How can we open our hearts to our students? How can we make the language we teach beautiful to them? We must do so consciously through our voices.
The first thing is to remember that just the sound of any language is a beautiful thing in and of itself. So, to reach this place of pure shared meaning with our students, why not focus on speaking the language beautifully?
Secondly, we must focus on how are students are perceiving and absorbing the words we say. Why not try to understand what our students are really hearing us say? Why not make that effort to put ourselves in their shoes?
Doing both of these things will take us closer to true teaching but out of our comfort zones. We cannot be what we currently think teachers are and succeed at this new work. We must first change our very conception of what a foreign language teacher is. How do we do that?
We just keep pushing out on our comfort zones, filling real space, by softening our voices in the direction of what the French call “l’intime”, pausing and pointing a lot, going slowly, making sure we WBYT, doing the mechanical skills, but adding in a certain quality of voice, not a whisper, but a kind of “these-events-I am-telling-you-about-are-only-for-your-ears” and “this-is-very-special-stuff-I-am-telling-you”, as well. We must actually change the tenor and timbre of our voices! If we do that, we immediately move closer to the Pure Land.
When we do change our voice quality, our kids will respond a bit awkwardly at first. They are used to living in noise. But they will settle into this “elegant word space” when we make it clear to them that we are not going to stop speaking to them in this delicate, soft way, which is far above a whisper but below our “normal” teaching voices. We thus save our voices.
We use our story to share something very special with the kids, things that we would not say to just anybody. We tell only them about an individually created invisible skeleton named Frederick who only LOOKS scary on the outside but really wants to find friends if he could just stop scaring people away, just like the student who created him.
We tell only our students – other people, other classes, can’t know it. A person has to be in this very classroom at this very moment to know these things!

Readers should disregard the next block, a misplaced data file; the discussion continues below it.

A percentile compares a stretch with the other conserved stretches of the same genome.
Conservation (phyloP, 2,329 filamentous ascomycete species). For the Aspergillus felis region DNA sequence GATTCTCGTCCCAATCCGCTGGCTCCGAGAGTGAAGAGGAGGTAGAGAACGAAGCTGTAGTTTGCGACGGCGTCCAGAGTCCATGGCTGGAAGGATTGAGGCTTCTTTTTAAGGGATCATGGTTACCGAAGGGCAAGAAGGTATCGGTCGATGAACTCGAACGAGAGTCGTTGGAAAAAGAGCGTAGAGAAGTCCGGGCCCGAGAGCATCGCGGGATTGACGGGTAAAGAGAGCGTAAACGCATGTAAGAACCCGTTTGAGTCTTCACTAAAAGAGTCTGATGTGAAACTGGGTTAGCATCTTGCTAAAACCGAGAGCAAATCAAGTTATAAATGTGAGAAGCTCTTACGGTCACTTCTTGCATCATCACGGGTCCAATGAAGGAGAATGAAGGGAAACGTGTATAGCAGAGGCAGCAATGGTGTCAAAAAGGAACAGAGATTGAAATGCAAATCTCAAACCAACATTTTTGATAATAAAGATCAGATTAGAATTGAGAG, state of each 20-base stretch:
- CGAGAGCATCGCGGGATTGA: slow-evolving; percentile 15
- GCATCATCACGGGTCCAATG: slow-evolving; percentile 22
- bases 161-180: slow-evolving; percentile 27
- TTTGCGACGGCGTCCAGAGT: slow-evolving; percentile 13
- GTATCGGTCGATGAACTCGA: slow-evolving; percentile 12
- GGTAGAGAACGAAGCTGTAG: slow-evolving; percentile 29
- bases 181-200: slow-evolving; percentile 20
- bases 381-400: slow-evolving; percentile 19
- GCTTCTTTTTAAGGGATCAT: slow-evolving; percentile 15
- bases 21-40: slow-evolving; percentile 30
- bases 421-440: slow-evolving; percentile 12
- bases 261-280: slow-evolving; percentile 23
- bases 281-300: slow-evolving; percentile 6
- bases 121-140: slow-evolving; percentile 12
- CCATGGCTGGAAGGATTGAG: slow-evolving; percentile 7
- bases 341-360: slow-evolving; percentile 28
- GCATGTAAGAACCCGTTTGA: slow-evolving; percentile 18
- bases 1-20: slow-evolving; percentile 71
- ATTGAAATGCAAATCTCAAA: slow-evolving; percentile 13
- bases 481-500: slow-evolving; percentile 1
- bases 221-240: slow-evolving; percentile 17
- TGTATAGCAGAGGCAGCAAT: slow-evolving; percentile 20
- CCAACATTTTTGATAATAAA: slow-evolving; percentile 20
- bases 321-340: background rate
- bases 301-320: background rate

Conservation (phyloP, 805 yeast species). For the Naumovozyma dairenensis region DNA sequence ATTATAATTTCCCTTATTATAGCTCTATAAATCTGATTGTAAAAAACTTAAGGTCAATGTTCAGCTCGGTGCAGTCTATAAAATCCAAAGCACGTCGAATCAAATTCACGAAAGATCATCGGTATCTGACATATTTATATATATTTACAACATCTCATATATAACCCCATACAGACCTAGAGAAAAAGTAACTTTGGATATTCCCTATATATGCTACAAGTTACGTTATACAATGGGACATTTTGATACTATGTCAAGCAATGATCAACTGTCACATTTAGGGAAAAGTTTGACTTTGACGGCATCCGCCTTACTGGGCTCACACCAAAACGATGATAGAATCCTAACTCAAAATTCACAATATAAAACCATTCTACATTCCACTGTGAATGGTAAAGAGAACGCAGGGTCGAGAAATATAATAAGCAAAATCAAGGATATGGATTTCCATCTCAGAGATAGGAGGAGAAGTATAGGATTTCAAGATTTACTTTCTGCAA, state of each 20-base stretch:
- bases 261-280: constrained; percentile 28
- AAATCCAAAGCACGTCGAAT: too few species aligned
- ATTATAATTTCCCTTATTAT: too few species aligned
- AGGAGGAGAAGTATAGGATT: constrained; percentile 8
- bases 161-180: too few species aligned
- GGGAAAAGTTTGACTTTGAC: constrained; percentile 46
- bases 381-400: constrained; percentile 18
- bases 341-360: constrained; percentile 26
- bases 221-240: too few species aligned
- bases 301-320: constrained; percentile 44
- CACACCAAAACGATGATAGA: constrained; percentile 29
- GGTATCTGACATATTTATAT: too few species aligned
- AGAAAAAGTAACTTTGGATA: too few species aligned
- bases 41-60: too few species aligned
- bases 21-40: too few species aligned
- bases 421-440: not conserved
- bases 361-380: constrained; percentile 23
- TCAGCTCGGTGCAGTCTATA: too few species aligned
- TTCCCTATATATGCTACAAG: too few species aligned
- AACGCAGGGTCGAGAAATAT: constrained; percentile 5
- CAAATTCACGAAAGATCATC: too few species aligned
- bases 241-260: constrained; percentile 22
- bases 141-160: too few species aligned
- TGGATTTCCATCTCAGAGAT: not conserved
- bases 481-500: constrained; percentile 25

We use the tenor and timbre of our voices to convince our students that we would say these things only to them because we respect that they are the only ones who could have ever created this particular story. So we spend our class periods in a kind of bowing down, via soft language, to them, to the amazing events that they create with their cute answers to our questions, to the astounding beauty of the events they think they have created before our eyes.
As the story unfolds, we realize that the Pure Land is reached when we use our voices to create a certain purity of sound, of words elegantly spoken, not barked or yelled, but served up on a silver platter just for them, like a good meal, specifically because they are so wonderful.
Now, in future classes, I will try to remember that all I have to do to make CI work for me is to combine the basic skills of SLOW, Walk Before You Talk, etc. with making the language beautiful just for my students.
I don’t need lesson plans. I really don’t. I mean, I just don’t. In fact, lesson plans deaden everything. I do need faith, and skills, and I do need to be aware of how I am using my voice.
Knowing that human beings are irresistibly drawn to beauty, I use the language I teach as a beautiful bridge into my students’ hearts.



3 thoughts on “L'Intime”

  1. All the love and human longing to connect here is such a salve for the alienation and loneliness so many teens feel in our broken culture…

  2. I’m fussing a lot, as we approach the end of the year, with creating novel learning experiences for my students. Most of what I come up with is a waste of time, unless, that is, it’s a team building kinda activity. This post helps me relieve some anxiety, this fussing around. Just remember to make the language comprehensible, compelling, and beautiful.

  3. Yes Sean that is your old training from being a student and earlier days as a teacher. The message stuck in our deeper minds is: “teachers fuss”. Now we have to relearn/undo/let go of that deeper mind patterning. With NT, for me at least, it’s “teachers don’t prepare – they enjoy”.

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